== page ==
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Greens make multi-billion commitment to chronic care

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General practices would receive $1000 for each chronic disease patient enrolled with them under a plan outlined by Australian Greens leader Senator Richard Di Natale.

Upping the ante on Coalition policies regarding support for the treatment of chronic illness, Senator Di Natale said the Greens would inject $4.3 billion over four years to boost care.

Under the plan, not only would practices get an extra $1000 for each patient with a chronic illness who voluntarily enrolled with them, but $2.8 billion would be allocated to being allied health services within the public system and bolster Primary Health Networks to coordinated team-based care.

“Stretched GPs need a system which is set up to really support them in working with a team to better plan and organise care, and to improve outcomes for chronic disease patients over time,” Senator Di Natale said.

The Greens leader said the $4.3 billion commitment amounted to a “dramatic refocusing of our primary care sector to effectively respond to chronic disease”, and would establish a blended payment system that would complement the existing fee-for-service structure.

“As a former GP myself, I know the pressure that doctors are under to focus on responding to the immediate ailments of patients,” Senator Di Natale said. “But chronic illnesses are complex, and effective management requires long-term treatment and monitoring of symptoms by a range of health practitioners, working together.”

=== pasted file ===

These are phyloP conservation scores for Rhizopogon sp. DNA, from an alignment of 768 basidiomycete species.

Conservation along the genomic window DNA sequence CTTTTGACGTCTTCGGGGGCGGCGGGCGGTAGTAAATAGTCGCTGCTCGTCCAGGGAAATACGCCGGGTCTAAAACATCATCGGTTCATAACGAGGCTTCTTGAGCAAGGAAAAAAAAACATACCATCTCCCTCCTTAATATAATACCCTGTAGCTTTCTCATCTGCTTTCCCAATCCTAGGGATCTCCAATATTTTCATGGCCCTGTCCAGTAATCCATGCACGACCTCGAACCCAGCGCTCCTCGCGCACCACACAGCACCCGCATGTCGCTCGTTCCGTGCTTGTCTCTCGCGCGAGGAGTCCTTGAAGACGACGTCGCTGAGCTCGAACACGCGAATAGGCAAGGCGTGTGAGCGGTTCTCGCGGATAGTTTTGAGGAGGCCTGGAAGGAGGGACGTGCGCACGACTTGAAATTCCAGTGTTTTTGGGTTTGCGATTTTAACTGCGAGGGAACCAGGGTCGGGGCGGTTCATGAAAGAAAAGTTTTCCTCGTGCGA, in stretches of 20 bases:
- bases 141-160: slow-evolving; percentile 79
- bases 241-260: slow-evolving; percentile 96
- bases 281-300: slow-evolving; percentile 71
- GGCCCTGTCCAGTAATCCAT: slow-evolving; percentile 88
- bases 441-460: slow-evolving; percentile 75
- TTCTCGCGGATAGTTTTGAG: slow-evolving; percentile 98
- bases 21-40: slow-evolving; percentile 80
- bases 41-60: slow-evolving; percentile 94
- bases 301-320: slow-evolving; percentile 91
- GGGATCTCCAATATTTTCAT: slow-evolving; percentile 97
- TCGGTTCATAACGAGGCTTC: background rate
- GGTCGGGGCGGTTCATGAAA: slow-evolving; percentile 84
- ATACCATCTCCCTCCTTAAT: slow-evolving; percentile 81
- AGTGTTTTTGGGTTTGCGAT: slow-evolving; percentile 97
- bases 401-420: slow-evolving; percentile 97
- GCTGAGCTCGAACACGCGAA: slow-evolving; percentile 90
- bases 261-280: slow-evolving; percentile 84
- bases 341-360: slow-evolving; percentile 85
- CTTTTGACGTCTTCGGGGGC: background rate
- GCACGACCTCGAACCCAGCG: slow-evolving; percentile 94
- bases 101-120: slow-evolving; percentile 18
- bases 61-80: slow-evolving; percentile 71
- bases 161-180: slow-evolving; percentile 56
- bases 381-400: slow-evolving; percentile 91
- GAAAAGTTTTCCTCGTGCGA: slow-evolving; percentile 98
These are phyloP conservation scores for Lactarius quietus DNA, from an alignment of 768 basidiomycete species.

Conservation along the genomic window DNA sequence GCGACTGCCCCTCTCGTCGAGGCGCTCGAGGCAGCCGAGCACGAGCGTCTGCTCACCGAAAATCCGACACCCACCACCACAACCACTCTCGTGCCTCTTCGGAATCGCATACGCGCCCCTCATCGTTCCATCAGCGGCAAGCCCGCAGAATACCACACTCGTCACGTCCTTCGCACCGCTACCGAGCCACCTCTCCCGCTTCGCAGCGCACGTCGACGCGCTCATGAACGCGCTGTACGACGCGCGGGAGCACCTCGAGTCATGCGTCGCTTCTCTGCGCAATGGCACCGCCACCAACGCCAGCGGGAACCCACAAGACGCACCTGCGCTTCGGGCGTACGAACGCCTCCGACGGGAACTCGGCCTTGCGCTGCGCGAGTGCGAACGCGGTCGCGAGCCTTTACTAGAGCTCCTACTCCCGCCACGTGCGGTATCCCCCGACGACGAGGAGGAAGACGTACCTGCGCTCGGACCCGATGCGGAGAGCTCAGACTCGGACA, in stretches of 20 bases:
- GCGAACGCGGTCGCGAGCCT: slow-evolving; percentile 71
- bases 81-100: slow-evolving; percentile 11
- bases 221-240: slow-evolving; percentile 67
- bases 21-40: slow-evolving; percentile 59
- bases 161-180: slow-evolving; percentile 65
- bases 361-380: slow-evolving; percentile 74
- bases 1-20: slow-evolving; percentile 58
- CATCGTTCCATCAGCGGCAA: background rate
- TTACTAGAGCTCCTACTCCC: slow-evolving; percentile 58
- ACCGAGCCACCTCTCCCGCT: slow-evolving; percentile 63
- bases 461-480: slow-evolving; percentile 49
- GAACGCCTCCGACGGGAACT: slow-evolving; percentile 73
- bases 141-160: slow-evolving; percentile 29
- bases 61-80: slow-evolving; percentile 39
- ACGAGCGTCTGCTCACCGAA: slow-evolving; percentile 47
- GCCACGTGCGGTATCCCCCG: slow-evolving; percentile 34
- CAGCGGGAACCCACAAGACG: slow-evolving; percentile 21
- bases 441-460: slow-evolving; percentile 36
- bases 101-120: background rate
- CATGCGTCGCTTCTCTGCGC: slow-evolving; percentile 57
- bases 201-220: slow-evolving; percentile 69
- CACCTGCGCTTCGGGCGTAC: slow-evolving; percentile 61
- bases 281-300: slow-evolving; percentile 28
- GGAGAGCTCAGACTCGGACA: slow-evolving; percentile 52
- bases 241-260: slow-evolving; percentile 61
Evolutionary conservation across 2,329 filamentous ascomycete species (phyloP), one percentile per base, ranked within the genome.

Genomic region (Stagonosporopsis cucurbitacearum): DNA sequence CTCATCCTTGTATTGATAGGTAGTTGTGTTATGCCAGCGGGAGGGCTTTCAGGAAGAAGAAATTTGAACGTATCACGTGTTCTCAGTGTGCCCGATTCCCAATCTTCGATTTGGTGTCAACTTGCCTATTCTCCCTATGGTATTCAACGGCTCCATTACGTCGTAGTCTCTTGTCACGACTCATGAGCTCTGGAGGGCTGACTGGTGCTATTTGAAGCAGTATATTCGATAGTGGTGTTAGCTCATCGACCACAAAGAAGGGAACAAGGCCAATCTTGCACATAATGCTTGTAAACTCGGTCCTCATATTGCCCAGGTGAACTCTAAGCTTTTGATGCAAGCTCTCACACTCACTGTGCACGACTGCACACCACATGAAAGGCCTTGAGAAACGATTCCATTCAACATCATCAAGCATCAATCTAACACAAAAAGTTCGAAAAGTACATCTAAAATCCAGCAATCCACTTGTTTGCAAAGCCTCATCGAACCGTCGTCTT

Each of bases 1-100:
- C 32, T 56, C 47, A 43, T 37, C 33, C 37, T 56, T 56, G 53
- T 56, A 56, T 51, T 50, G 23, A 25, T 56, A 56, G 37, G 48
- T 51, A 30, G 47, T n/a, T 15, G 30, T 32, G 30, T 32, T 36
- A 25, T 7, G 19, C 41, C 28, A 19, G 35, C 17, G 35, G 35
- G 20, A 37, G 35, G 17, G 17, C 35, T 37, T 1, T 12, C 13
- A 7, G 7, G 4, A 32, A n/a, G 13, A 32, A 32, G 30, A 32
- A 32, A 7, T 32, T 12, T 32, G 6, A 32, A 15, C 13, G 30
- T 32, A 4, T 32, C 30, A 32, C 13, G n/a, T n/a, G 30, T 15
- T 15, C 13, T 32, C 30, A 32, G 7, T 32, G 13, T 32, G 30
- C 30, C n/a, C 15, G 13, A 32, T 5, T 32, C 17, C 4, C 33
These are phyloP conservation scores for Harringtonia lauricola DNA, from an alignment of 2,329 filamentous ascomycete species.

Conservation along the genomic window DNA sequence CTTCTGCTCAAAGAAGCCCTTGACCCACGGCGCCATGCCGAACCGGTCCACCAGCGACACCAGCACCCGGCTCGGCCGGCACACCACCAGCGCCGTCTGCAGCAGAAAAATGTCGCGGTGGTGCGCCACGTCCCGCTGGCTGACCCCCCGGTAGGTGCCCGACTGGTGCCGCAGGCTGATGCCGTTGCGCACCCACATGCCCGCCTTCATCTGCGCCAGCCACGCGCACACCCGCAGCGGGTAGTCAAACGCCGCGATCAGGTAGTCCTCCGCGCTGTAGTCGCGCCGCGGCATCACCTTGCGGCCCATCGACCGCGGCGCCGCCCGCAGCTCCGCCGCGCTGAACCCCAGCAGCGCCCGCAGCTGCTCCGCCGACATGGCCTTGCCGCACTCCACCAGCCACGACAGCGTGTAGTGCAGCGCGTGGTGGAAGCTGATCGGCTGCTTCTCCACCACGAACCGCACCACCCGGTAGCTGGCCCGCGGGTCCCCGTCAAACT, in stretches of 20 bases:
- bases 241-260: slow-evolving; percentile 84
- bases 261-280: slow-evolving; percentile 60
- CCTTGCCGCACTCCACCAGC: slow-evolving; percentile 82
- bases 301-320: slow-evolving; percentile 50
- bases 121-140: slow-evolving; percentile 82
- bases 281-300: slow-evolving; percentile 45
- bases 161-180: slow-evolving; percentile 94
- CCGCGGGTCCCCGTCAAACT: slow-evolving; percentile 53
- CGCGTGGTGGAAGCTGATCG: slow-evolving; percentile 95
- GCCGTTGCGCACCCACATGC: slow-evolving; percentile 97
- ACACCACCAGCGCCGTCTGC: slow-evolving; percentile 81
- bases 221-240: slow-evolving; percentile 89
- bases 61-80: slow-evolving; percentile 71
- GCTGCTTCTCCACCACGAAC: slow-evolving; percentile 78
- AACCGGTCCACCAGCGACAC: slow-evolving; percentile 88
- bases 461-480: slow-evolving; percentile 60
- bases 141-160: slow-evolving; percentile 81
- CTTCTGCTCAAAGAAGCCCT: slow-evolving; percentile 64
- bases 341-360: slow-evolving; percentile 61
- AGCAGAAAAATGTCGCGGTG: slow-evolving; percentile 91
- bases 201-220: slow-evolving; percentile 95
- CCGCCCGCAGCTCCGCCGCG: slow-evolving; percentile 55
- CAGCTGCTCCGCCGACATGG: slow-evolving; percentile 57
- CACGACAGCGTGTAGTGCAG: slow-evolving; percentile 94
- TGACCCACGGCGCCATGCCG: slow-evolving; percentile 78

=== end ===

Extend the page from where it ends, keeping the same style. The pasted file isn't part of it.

The Greens announcement follows the Government’s Health Care Homes initiative earlier this year, under which medical practices would receive bundled payments to provide integrated and coordinated care for patients with complex and chronic illnesses.

The Government has committed $21 million to a two-year trial of up to 200 Health Care Homes involving around 65,000 patients.

The AMA has welcomed the Health Care Home proposal but is critical that not more money has been allocated to the trial.

Senator Di Natale echoed the criticism, arguing that although the Health Care Homes initiative showed a welcome focus on an important area of care, “the trial is inadequately resourced and lacks any real detail”.

“Our plan is detailed, commits the funding necessary to be a success, and in the long-term will lead to savings as we better manage chronic disease and avoid hospital admissions,” he said.

Adrian Rollins

 

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